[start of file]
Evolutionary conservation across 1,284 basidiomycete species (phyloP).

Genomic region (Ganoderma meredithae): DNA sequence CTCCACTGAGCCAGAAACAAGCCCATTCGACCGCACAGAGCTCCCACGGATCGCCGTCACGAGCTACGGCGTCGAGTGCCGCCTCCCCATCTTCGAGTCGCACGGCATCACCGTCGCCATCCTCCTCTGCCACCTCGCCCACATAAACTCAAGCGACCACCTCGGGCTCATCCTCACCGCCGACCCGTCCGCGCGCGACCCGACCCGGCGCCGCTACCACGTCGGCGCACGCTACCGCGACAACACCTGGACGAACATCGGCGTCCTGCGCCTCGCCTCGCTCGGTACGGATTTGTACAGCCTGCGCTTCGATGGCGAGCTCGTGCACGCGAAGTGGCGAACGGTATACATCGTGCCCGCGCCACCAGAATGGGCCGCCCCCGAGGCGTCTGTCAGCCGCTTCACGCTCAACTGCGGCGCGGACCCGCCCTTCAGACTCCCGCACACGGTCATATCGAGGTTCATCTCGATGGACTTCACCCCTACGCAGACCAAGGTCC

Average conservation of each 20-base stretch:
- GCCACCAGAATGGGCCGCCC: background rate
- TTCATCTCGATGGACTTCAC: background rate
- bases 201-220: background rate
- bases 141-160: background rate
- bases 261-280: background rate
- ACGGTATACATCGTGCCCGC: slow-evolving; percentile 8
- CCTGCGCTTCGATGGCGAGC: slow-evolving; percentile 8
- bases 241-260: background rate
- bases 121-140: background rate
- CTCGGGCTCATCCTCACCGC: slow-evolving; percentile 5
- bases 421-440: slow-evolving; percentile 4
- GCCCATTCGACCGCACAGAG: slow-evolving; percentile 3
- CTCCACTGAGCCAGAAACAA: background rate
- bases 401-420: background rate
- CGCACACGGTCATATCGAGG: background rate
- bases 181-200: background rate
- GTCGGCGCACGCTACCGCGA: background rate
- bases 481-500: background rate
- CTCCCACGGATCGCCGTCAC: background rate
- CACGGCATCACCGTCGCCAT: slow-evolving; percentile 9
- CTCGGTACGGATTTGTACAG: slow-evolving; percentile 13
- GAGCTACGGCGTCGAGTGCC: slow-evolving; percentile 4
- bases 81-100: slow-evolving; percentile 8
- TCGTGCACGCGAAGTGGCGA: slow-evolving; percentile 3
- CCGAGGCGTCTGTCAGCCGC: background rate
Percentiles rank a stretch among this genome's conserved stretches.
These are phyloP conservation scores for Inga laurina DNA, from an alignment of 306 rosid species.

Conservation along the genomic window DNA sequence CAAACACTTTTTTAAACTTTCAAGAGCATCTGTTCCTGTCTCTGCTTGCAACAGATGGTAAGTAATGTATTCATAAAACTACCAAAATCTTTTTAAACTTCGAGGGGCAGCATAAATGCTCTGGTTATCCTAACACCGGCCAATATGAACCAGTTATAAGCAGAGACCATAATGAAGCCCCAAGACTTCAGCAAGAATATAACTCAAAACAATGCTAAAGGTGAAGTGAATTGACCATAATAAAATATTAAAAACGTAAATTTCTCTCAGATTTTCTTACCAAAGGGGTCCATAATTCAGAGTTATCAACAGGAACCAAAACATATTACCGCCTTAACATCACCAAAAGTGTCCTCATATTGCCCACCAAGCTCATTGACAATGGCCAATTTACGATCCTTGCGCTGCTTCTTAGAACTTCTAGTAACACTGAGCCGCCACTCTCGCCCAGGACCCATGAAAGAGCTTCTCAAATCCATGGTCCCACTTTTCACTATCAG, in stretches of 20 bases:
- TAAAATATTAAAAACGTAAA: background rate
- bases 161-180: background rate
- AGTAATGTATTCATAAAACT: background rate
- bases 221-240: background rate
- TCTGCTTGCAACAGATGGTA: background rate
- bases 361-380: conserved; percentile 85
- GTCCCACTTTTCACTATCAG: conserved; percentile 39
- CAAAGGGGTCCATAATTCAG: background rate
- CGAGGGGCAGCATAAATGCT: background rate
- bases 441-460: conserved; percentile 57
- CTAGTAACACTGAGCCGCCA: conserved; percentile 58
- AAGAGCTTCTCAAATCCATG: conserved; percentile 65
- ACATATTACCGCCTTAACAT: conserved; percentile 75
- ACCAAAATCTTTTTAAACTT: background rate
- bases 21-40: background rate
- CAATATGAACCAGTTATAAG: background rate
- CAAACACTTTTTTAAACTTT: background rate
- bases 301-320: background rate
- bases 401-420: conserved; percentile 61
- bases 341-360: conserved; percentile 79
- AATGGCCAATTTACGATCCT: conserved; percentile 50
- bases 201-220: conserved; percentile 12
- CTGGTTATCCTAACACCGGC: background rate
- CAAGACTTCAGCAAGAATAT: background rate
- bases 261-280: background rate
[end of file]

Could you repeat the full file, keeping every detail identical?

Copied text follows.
Evolutionary conservation across 1,284 basidiomycete species (phyloP).

Genomic region (Ganoderma meredithae): DNA sequence CTCCACTGAGCCAGAAACAAGCCCATTCGACCGCACAGAGCTCCCACGGATCGCCGTCACGAGCTACGGCGTCGAGTGCCGCCTCCCCATCTTCGAGTCGCACGGCATCACCGTCGCCATCCTCCTCTGCCACCTCGCCCACATAAACTCAAGCGACCACCTCGGGCTCATCCTCACCGCCGACCCGTCCGCGCGCGACCCGACCCGGCGCCGCTACCACGTCGGCGCACGCTACCGCGACAACACCTGGACGAACATCGGCGTCCTGCGCCTCGCCTCGCTCGGTACGGATTTGTACAGCCTGCGCTTCGATGGCGAGCTCGTGCACGCGAAGTGGCGAACGGTATACATCGTGCCCGCGCCACCAGAATGGGCCGCCCCCGAGGCGTCTGTCAGCCGCTTCACGCTCAACTGCGGCGCGGACCCGCCCTTCAGACTCCCGCACACGGTCATATCGAGGTTCATCTCGATGGACTTCACCCCTACGCAGACCAAGGTCC

Average conservation of each 20-base stretch:
- GCCACCAGAATGGGCCGCCC: background rate
- TTCATCTCGATGGACTTCAC: background rate
- bases 201-220: background rate
- bases 141-160: background rate
- bases 261-280: background rate
- ACGGTATACATCGTGCCCGC: slow-evolving; percentile 8
- CCTGCGCTTCGATGGCGAGC: slow-evolving; percentile 8
- bases 241-260: background rate
- bases 121-140: background rate
- CTCGGGCTCATCCTCACCGC: slow-evolving; percentile 5
- bases 421-440: slow-evolving; percentile 4
- GCCCATTCGACCGCACAGAG: slow-evolving; percentile 3
- CTCCACTGAGCCAGAAACAA: background rate
- bases 401-420: background rate
- CGCACACGGTCATATCGAGG: background rate
- bases 181-200: background rate
- GTCGGCGCACGCTACCGCGA: background rate
- bases 481-500: background rate
- CTCCCACGGATCGCCGTCAC: background rate
- CACGGCATCACCGTCGCCAT: slow-evolving; percentile 9
- CTCGGTACGGATTTGTACAG: slow-evolving; percentile 13
- GAGCTACGGCGTCGAGTGCC: slow-evolving; percentile 4
- bases 81-100: slow-evolving; percentile 8
- TCGTGCACGCGAAGTGGCGA: slow-evolving; percentile 3
- CCGAGGCGTCTGTCAGCCGC: background rate
Percentiles rank a stretch among this genome's conserved stretches.
These are phyloP conservation scores for Inga laurina DNA, from an alignment of 306 rosid species.

Conservation along the genomic window DNA sequence CAAACACTTTTTTAAACTTTCAAGAGCATCTGTTCCTGTCTCTGCTTGCAACAGATGGTAAGTAATGTATTCATAAAACTACCAAAATCTTTTTAAACTTCGAGGGGCAGCATAAATGCTCTGGTTATCCTAACACCGGCCAATATGAACCAGTTATAAGCAGAGACCATAATGAAGCCCCAAGACTTCAGCAAGAATATAACTCAAAACAATGCTAAAGGTGAAGTGAATTGACCATAATAAAATATTAAAAACGTAAATTTCTCTCAGATTTTCTTACCAAAGGGGTCCATAATTCAGAGTTATCAACAGGAACCAAAACATATTACCGCCTTAACATCACCAAAAGTGTCCTCATATTGCCCACCAAGCTCATTGACAATGGCCAATTTACGATCCTTGCGCTGCTTCTTAGAACTTCTAGTAACACTGAGCCGCCACTCTCGCCCAGGACCCATGAAAGAGCTTCTCAAATCCATGGTCCCACTTTTCACTATCAG, in stretches of 20 bases:
- TAAAATATTAAAAACGTAAA: background rate
- bases 161-180: background rate
- AGTAATGTATTCATAAAACT: background rate
- bases 221-240: background rate
- TCTGCTTGCAACAGATGGTA: background rate
- bases 361-380: conserved; percentile 85
- GTCCCACTTTTCACTATCAG: conserved; percentile 39
- CAAAGGGGTCCATAATTCAG: background rate
- CGAGGGGCAGCATAAATGCT: background rate
- bases 441-460: conserved; percentile 57
- CTAGTAACACTGAGCCGCCA: conserved; percentile 58
- AAGAGCTTCTCAAATCCATG: conserved; percentile 65
- ACATATTACCGCCTTAACAT: conserved; percentile 75
- ACCAAAATCTTTTTAAACTT: background rate
- bases 21-40: background rate
- CAATATGAACCAGTTATAAG: background rate
- CAAACACTTTTTTAAACTTT: background rate
- bases 301-320: background rate
- bases 401-420: conserved; percentile 61
- bases 341-360: conserved; percentile 79
- AATGGCCAATTTACGATCCT: conserved; percentile 50
- bases 201-220: conserved; percentile 12
- CTGGTTATCCTAACACCGGC: background rate
- CAAGACTTCAGCAAGAATAT: background rate
- bases 261-280: background rate